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Louisiana and New Orleans

This is rapidly feeling like ancient history, but here's another travel post! Expect a flurry of these over the next two weeks as I try to catch up.  How has everybody been? Well, I hope?

So after Seoul, I made my way to the USA. I actually landed in Dallas Fort Worth and had a layover there, but wound up so jetlagged I didn't do anything, and also public transport in the United States outside of of the biggest urban centres is a horrible, horrible culture shock after asia's train system where you just turn up and there's a train magically there leading to walking distance of anywhere you might want to go. I did want to hit up the stockyards in Fort Worth but when the train timetable was 'oh hey it only comes once every two hours and even then you're gonna have to catch a cab' I promptly threw that idea in the bin and went back to sleep.

As a result, no Texas for me! It was onwards to Lake Charles, Louisiana.

Lake Charles is actually a pretty nice town, lots of lakes and bayous in the region, but mostly I have a lot of extended family scattered in the area which was why it was my first stop.


We had a shindig out at Moss Lake once I had sufficiently recovered from jet lag. Check out the boathouses! All washed away in Hurricane Katrina apparently, but since rebuilt. Moss Lake was very pretty, quite relaxing. We ate shrimp and king crab and chilled on the shore with drinks.


Hunting culture is really big in the area. Lots of fur and taxidermy in all the relative's houses. Not sure if that can really be taken as a fair sample of the culture though because my relatives are like a cast of television stereotypes, it's kind of hilarious when I only see them once every ten years but would probably drive me mad if I'd grown up in the area. Like the aunt who is in a constant tizz and stresses about everything, or the uncle who just sits in front of the television all day eating cake, or the cousin who turned into the most stereotypical pot head of all time, or the uncle who is a hypochondriac. It's like 'Hi uncle, it's been a long time! What's new?' and his answer is 'Shortness of breath.' I am not even paraphrasing.

I got a bit of a break of it heading up to Eunice though, where my cousin was more the stereotypical IT nerd. One of my people! Yay! He took me and another cousin out to eat at his favourite sushi restaurant in Lafayette.


Louisiana doesn't exactly have a burgeoning asian population so I was doubtful of the quality, but it does have a big seafood culture and good food in general, so it was actually pretty good! We ordered way too much though. And that is indeed dessert sushi, strawberries and cream. It surprisingly worked okay!

Eunice itself is about as small-town America as it gets, so I didn't get up to much there, mostly took the chance to catch up on the internet a little and do some job-hunting. It's hard to get anywhere in Louisiana without a car. One interesting experience though - my aunt had a weather warning unit in her house, and one afternoon when both she and my cousin were out, the incredibly loud alarm started wailing on it and this garbled robot started informing me 'WARNING, WARNING. A TORNADO WATCH HAS BEEN DECLARED.'

I started freaking the hell out since I had absolutely no clue what to do in the event of a tornado. It's not something that regularly comes up in Australia! So after about a minute of running around like a ninny I turned to the ever benevolent internet and start googling 'what to do in the event of a tornado watch'. And so then it turns out that a watch isn't something to be that worried about and the procedure isn't all that different than it is for a cyclone, except the house didn't have a basement or any particularly secure rooms so there I was scurrying around trying to figure out where the best place to shelter in the event of a tornado might be in case that watch became a warning.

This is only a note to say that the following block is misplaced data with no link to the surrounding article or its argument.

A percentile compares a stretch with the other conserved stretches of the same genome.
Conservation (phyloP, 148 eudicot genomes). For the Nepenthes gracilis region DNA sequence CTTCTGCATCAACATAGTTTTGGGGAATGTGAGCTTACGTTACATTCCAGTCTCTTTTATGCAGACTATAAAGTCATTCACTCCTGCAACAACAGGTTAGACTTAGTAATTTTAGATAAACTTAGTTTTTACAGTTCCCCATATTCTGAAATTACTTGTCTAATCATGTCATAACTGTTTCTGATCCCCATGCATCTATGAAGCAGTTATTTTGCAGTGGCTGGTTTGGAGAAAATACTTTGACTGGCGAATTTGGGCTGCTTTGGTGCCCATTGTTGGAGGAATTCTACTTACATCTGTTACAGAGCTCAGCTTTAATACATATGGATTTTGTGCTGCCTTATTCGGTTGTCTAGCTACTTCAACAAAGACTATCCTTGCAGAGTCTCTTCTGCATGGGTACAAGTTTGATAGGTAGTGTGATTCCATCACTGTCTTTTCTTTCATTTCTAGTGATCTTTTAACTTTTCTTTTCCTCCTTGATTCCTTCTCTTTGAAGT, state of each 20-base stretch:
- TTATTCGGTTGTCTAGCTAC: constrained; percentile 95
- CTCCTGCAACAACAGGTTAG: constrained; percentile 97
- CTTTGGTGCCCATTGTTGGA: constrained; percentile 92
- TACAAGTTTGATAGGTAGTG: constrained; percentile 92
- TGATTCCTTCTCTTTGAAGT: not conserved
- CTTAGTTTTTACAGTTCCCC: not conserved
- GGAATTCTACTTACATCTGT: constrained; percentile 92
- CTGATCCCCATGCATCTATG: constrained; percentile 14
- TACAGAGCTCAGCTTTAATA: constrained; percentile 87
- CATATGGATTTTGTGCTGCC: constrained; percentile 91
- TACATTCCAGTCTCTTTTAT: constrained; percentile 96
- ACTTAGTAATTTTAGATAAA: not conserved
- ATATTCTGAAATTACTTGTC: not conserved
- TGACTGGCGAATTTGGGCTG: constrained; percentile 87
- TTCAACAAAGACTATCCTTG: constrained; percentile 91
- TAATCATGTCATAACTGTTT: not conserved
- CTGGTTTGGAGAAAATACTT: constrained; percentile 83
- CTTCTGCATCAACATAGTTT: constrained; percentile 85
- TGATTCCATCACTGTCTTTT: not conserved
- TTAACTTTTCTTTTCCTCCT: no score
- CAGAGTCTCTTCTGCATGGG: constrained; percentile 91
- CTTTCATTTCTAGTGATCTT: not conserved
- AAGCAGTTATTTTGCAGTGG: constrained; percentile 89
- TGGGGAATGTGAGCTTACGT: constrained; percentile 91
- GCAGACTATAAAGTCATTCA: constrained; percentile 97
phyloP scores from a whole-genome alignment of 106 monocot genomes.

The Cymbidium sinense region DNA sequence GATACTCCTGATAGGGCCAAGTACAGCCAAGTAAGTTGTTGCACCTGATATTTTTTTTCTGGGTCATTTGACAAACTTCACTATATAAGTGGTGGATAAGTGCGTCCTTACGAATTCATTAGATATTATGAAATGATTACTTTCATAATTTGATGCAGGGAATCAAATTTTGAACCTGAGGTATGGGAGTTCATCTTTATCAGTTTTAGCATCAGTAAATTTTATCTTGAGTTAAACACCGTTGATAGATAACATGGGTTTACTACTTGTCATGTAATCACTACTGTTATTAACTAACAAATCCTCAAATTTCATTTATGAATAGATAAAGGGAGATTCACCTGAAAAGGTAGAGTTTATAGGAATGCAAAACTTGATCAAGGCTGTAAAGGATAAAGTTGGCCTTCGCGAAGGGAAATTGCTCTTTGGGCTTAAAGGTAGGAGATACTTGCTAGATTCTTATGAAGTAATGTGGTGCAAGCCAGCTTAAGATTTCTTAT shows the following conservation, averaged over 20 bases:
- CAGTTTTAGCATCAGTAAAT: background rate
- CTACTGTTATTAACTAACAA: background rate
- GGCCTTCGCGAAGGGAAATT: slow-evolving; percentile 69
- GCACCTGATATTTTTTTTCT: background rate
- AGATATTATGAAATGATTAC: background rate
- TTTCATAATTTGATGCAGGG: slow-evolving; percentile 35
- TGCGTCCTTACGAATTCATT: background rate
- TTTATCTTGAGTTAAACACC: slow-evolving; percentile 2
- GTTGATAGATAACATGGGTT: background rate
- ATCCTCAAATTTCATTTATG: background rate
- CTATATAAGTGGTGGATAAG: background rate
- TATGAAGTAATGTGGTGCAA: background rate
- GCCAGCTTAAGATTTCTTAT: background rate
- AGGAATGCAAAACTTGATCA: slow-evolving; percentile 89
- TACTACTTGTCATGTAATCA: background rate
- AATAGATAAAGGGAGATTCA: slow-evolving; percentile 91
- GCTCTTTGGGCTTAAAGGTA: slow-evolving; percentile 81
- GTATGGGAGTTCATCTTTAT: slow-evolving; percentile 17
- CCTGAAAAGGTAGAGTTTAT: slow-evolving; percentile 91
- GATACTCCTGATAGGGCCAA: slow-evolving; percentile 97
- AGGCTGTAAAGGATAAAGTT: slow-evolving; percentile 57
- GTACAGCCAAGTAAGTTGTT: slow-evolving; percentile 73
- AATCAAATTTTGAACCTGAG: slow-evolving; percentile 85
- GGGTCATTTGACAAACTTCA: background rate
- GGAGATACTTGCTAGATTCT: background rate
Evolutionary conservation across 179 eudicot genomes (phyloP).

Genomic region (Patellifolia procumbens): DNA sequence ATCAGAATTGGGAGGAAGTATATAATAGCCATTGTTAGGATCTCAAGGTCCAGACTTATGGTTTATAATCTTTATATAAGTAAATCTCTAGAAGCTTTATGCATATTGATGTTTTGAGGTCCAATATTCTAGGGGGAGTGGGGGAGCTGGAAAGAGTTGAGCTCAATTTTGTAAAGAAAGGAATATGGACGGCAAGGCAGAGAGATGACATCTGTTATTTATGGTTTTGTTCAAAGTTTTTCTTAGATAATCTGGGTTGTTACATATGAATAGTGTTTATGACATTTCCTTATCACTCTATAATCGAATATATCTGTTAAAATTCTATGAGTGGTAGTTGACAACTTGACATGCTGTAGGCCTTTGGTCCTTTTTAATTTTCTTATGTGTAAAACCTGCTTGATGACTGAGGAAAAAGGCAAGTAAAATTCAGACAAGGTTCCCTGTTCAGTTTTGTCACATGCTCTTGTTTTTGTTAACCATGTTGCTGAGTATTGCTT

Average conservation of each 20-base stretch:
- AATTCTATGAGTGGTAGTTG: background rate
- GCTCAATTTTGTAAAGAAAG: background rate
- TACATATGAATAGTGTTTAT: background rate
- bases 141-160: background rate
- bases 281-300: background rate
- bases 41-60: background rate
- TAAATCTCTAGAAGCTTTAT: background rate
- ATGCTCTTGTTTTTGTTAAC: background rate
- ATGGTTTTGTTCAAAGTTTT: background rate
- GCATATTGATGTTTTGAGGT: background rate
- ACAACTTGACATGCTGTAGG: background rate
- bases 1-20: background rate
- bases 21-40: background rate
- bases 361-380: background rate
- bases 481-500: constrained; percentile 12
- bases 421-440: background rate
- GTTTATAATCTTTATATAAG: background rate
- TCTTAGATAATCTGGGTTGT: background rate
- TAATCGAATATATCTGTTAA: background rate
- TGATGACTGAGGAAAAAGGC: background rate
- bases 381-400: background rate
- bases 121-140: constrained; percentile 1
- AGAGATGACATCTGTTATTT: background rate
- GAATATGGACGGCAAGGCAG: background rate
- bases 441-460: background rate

Nothing came of it in the end aside from a reasonably epic rainstorm but it was super stressful! Way worse than earthquakes in Japan really.

I'll spare the post the rest of the details of the family catch-ups beyond that.


This is trout stuffed with crawfish, crab, and scallops. As amazing as it sounds.


One cool thing, it was the lead up to Mardi Gras in Louisiana, I had no idea until we went to WalMart. In the rest of the world it has become a gay pride thing, but for big parts of Louisiana it is still very much Fat Tuesday, and basically a second Christmas. Mardi Gras colours everywhere, decorations, big meal, and masquerade parties in venetian masks, and of course parades all over the place in the month leading up to the big one in New Orleans.


It was also the start of crawfish season! You can do the season by seafood in Louisiana.


Home-made crawfish Jambalaya and Etouffee. We had a big family get together one night when most of the relatives in the immediate area came around and feasted. The food in that part of the states is just to die for, seriously. Gumbo and boudin too, it's easy to see why so many people get fat! Plus Mexican. The Mexican food we have in Australia is so terrible in comparison.


As part of the celebrations we had a king cake. Normally they have icing in Mardi Gras colours but this one made do with sprinkles. A king cake is basically a giant donut, and hidden somewhere inside is a plastic baby. Whoever gets the piece with the baby has to bring next year's king cake!

I had originally planned on heading to New Orleans on my own, but it turned out a cousin was doing work experience in the city, so I was lucky enough to hitch both a ride and accommodation there. We had a bit of a road trip and made our way through La Rose to stop in on another uncle, who is a bit gun crazy which freaks me out but he has had a downright interesting life and makes the best damn scones I've ever had - or 'biscuits' as they call them.


Spotted a nutria in the wild. Some kind of oversized water rat? A major pest in the gulf apparently, it's open season on them all year around.

Then we hit the Big Easy!